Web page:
Goosebumps could be a sign of a high-achieving and healthy life, study finds

Sabrina Barr

Have you ever been to a live music gig that was so moving that your skin became covered in tingling goosebumps?

If so, it could be sign that you’re likely to live a high-achieving, healthy and happy life.

Over the summer, a study was conducted at Reading and Leeds music festivals to explore whether experiencing goosebumps can correlate with the state of a person’s health and their personality.

The research team discovered that those who experienced goosebumps are more likely to foster stronger relationships with others, to achieve more higher-level academic feats throughout their lives and to be in better health than those who didn’t.

The Barclaycard study, which was led by Harvard University researcher Matthew Sachs and University of Oxford professor Robin Murphy, assessed the responses of 100 people who were watching a live music performance while wearing a monitoring device.

The researchers analysed the participants’ physiological responses to the music, while also carrying out a series of psychometric tests to determine what experiencing a “goosebump moment” says about an individual.

The study concluded that 55 per cent of Brits are likely to get goosebumps while watching a live performance, with goosebumps most likely to occur within the first minute.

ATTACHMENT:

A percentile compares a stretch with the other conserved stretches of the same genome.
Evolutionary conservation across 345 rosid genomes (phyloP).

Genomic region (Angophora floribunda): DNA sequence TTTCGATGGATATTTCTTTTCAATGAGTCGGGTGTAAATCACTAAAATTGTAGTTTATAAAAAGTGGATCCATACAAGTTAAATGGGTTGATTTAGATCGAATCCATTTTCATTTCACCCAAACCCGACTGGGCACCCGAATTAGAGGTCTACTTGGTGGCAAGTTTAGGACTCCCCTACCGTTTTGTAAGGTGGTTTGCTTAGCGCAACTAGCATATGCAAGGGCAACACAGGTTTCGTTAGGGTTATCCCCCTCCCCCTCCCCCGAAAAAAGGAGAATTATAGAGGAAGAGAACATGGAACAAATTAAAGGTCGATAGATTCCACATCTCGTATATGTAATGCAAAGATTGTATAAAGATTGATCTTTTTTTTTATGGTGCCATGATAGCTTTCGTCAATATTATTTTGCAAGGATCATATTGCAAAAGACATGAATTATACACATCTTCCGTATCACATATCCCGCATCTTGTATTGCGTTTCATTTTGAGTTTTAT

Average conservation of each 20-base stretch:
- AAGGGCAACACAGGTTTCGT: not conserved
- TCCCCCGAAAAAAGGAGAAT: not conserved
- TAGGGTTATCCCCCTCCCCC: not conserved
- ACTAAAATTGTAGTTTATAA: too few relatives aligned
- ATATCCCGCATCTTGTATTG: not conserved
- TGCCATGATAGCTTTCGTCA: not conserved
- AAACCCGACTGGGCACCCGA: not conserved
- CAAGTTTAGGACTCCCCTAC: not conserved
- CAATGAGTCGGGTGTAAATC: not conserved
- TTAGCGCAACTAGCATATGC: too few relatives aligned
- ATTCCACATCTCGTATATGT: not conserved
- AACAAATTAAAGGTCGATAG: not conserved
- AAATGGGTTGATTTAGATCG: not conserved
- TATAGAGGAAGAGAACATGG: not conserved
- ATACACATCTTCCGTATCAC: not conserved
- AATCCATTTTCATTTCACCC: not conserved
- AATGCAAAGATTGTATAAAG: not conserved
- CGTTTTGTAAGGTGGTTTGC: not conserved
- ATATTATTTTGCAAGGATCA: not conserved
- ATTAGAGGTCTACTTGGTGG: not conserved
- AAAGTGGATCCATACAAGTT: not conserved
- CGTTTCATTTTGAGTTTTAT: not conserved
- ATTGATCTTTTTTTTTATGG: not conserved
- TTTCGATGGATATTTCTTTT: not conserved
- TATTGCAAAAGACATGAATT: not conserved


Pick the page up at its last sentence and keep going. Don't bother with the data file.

Women are more likely to exhibit an emotional response to live music, with 55 per cent of the female participants experiencing goosebumps in comparison to 46 per cent of the men.

According to the researchers’ findings, those who had goosebumps at least once during the festival were more likely to describe themselves as “empathetic” and “agreeable” in relationships.

Furthermore, the individuals who noticed those familiar prickly bumps appearing on their skin were also more likely to state that they were in a positive mood and that their overall physical wellbeing was in tip-top shape.

66 per cent of those who had goosebumps during the live music performances said that they were in a more positive mood, in comparison to 46 per cent of their goosebump-free counterparts.

On top of that, those who felt shivers while taking in the music were 43 per cent more likely than those who didn’t to have a university degree qualification or above.

Robin Murphy, researcher at Oxford University, explains how the study gave the research team the opportunity to explore the “phenomenon of goosebumps” in fine detail.

“The results of the Barclaycard study are the first to show the different personality traits that characterise people who experience goosebumps,” he says.

“The evidence also suggests that being truly connected with live entertainment and getting goosebumps has an impact on our overall sense of wellbeing and mood."